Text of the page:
# How can I convert a q-value distribution to a p-value distribution?

Let's say I have a vector of q-values, which allow for handling multiple hypothesis testing by controlling the false discovery rate. Usually, these q-values will be generated from a distribution of p-values.

However, what if I don't have the original p-value distribution, only the vector of q-values? Is there a way to convert from the q-values to the p-values?

• By q-values are you referring to Benjamini-Hochberg adjusted p-value or to local fdr? Mar 4, 2013 at 19:48
• @JohnRos: local FDR, such as that in Storey 2003. Mar 4, 2013 at 19:59
• @JohnRos: Is local FDR differently defined from FDR and pFDR?
– Tim
Jul 14, 2013 at 15:44
• @Tim: Local FDR is the false discovery rate for a single p-value. But in any case I shouldn't really have said local FDR- the q-value is the pFDR analogue of the p-value: see here. The idea is that if one rejects the null for all q-values less than q, the expected FDR will be q. Jul 14, 2013 at 16:37

You can convert from a q-value distribution to a p-value distribution rather simply (indeed, it's easier than the other way around!).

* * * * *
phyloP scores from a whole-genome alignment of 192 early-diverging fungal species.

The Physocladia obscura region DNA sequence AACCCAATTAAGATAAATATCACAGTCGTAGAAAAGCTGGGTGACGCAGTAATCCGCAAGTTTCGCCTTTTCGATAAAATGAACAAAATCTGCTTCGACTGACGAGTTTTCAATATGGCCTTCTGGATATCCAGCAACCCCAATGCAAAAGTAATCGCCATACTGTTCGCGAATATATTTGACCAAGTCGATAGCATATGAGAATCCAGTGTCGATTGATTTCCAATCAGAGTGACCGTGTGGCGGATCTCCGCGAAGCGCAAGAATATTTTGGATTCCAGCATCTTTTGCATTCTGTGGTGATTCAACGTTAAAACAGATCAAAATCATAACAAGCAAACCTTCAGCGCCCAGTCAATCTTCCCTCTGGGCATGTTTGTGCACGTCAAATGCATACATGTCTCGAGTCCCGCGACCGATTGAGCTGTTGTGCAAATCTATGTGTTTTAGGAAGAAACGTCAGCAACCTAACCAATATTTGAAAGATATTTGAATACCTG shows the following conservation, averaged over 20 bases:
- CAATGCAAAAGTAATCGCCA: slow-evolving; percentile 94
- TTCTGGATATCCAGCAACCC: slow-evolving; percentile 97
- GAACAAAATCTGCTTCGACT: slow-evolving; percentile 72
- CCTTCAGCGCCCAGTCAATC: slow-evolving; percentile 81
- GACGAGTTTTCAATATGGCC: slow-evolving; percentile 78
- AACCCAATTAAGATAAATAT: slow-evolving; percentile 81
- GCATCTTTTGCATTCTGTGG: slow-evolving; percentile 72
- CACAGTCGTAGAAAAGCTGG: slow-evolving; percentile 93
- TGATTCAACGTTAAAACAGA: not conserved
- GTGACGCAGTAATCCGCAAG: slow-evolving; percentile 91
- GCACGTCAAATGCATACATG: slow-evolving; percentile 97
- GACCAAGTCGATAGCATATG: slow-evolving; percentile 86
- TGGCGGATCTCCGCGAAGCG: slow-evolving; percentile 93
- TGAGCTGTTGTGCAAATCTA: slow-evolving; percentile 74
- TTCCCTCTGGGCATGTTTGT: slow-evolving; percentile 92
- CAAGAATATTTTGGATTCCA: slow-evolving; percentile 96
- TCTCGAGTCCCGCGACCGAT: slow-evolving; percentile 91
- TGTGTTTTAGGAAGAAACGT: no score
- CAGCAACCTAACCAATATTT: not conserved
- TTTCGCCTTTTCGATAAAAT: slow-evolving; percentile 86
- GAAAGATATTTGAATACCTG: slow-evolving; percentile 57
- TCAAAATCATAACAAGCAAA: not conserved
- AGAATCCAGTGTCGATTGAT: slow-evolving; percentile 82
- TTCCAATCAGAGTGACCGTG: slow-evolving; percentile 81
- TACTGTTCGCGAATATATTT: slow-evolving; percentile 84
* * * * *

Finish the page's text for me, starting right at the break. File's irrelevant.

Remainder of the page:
The way to do this in R is (explanation is in the comments):

convert.qval.pval = function(qvalues) {
# you need to know the estimate of pi0 used to create the q-value
# that's the maximum q-value (or very, very close to it)
pi0 = max(qvalues)
# compute m0, the estimated number of true nulls
m0 = length(qvalues) * pi0
# then you multiply each q-value by the proportion of true nulls
# expected to be under it (the inverse of how you get there from
# the p-value):
return(qvalues * rank(qvalues) / m0)
}


It can be done in one line as

qvalues * rank(qvalues) / (max(qvalues) * length(qvalues))


As a demonstration, using the package qvalue:

library(qvalue)
pvals = replicate(1000, t.test(rnorm(100, .1))$p.value) qvals = qvalue(pvals)$qvalue
plot(pvals, convert.qval.pval(qvals))